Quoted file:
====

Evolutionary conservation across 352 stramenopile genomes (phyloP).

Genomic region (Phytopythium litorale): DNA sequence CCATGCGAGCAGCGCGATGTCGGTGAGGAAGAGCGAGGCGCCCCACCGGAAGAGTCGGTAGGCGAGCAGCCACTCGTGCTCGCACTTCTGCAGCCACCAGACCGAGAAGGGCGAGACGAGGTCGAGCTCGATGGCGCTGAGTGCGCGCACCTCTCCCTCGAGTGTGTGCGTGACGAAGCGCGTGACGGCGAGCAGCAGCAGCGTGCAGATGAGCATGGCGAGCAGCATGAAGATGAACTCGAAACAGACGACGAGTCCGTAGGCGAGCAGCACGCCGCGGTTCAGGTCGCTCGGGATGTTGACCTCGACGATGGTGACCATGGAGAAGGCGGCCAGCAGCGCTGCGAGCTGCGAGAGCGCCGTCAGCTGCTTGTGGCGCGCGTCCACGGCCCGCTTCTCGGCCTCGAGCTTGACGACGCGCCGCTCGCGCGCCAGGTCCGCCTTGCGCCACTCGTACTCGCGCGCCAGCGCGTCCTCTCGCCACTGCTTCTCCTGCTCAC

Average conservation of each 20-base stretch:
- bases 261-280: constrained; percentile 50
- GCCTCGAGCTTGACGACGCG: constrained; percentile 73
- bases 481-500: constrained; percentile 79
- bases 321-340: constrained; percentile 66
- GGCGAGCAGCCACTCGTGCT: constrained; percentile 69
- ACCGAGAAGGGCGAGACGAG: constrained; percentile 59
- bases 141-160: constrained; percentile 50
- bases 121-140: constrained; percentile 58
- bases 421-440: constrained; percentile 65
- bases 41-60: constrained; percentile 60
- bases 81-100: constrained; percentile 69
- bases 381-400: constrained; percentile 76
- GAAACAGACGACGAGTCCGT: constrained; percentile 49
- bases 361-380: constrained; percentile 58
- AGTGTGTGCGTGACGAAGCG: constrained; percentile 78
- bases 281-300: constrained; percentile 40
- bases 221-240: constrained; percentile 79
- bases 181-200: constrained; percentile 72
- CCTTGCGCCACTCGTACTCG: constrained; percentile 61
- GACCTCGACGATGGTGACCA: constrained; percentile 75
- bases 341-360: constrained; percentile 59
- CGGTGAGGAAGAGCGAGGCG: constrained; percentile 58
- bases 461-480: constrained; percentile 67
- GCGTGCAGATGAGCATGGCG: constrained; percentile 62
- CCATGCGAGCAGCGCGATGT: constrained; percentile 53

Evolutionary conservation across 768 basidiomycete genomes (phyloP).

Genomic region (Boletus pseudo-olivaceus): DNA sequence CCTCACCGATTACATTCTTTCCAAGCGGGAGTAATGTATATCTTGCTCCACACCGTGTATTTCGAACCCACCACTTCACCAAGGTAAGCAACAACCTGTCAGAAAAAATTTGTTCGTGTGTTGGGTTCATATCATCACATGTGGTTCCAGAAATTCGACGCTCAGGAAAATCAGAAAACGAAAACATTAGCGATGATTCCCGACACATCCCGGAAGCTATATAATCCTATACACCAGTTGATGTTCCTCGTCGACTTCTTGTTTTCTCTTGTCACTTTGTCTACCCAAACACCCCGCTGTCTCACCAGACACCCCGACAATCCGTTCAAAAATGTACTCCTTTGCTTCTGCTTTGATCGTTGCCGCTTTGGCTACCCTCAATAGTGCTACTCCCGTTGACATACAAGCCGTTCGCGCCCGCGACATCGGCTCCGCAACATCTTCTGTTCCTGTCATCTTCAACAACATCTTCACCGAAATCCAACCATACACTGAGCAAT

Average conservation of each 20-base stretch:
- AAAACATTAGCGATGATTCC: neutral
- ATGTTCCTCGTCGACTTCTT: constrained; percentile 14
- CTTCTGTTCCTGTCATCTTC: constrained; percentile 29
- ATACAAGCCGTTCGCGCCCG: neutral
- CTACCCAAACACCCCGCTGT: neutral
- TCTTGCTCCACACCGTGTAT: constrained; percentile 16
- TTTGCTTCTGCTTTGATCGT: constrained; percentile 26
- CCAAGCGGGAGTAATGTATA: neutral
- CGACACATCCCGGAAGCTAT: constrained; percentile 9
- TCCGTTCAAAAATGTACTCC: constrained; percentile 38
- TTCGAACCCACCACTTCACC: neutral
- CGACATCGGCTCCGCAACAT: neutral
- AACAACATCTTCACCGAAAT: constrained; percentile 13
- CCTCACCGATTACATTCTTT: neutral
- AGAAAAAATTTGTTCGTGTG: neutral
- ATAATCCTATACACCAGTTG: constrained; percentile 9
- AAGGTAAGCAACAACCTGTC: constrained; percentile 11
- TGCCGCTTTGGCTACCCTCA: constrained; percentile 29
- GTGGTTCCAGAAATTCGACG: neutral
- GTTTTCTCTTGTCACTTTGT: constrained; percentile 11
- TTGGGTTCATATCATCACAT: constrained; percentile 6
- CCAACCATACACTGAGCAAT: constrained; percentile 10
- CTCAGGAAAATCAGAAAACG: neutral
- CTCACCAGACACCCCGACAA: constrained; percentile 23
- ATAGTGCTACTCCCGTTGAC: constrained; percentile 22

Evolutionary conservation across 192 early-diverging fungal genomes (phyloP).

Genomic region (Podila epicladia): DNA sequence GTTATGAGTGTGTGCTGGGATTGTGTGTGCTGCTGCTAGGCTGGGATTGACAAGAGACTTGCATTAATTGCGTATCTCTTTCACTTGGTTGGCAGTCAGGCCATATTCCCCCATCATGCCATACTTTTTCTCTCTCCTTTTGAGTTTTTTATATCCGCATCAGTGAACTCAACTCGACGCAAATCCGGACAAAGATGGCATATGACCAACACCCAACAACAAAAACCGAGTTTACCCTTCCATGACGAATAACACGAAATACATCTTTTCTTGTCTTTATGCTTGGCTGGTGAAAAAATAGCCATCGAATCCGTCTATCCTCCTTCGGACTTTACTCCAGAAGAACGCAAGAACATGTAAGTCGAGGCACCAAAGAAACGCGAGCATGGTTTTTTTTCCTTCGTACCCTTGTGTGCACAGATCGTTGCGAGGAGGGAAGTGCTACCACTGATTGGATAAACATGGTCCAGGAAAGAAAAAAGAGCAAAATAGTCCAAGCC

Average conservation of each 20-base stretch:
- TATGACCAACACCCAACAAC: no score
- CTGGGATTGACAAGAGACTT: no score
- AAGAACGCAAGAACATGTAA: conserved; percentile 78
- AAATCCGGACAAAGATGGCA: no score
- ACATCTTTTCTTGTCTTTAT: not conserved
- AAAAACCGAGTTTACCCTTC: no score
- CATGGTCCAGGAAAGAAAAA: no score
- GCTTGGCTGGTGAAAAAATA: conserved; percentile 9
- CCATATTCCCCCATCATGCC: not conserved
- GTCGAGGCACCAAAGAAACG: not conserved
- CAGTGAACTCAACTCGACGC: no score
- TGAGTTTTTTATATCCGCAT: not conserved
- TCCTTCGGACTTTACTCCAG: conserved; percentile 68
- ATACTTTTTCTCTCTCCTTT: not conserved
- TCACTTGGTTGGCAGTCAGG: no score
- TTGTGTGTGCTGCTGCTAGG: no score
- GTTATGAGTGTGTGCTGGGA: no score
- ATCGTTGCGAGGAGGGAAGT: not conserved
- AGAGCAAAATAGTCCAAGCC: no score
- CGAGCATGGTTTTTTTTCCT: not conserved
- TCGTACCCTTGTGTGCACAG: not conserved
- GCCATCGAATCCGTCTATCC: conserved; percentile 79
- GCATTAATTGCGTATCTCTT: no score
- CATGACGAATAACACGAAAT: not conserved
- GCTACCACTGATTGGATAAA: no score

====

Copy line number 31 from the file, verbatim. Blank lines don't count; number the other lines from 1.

Average conservation of each 20-base stretch: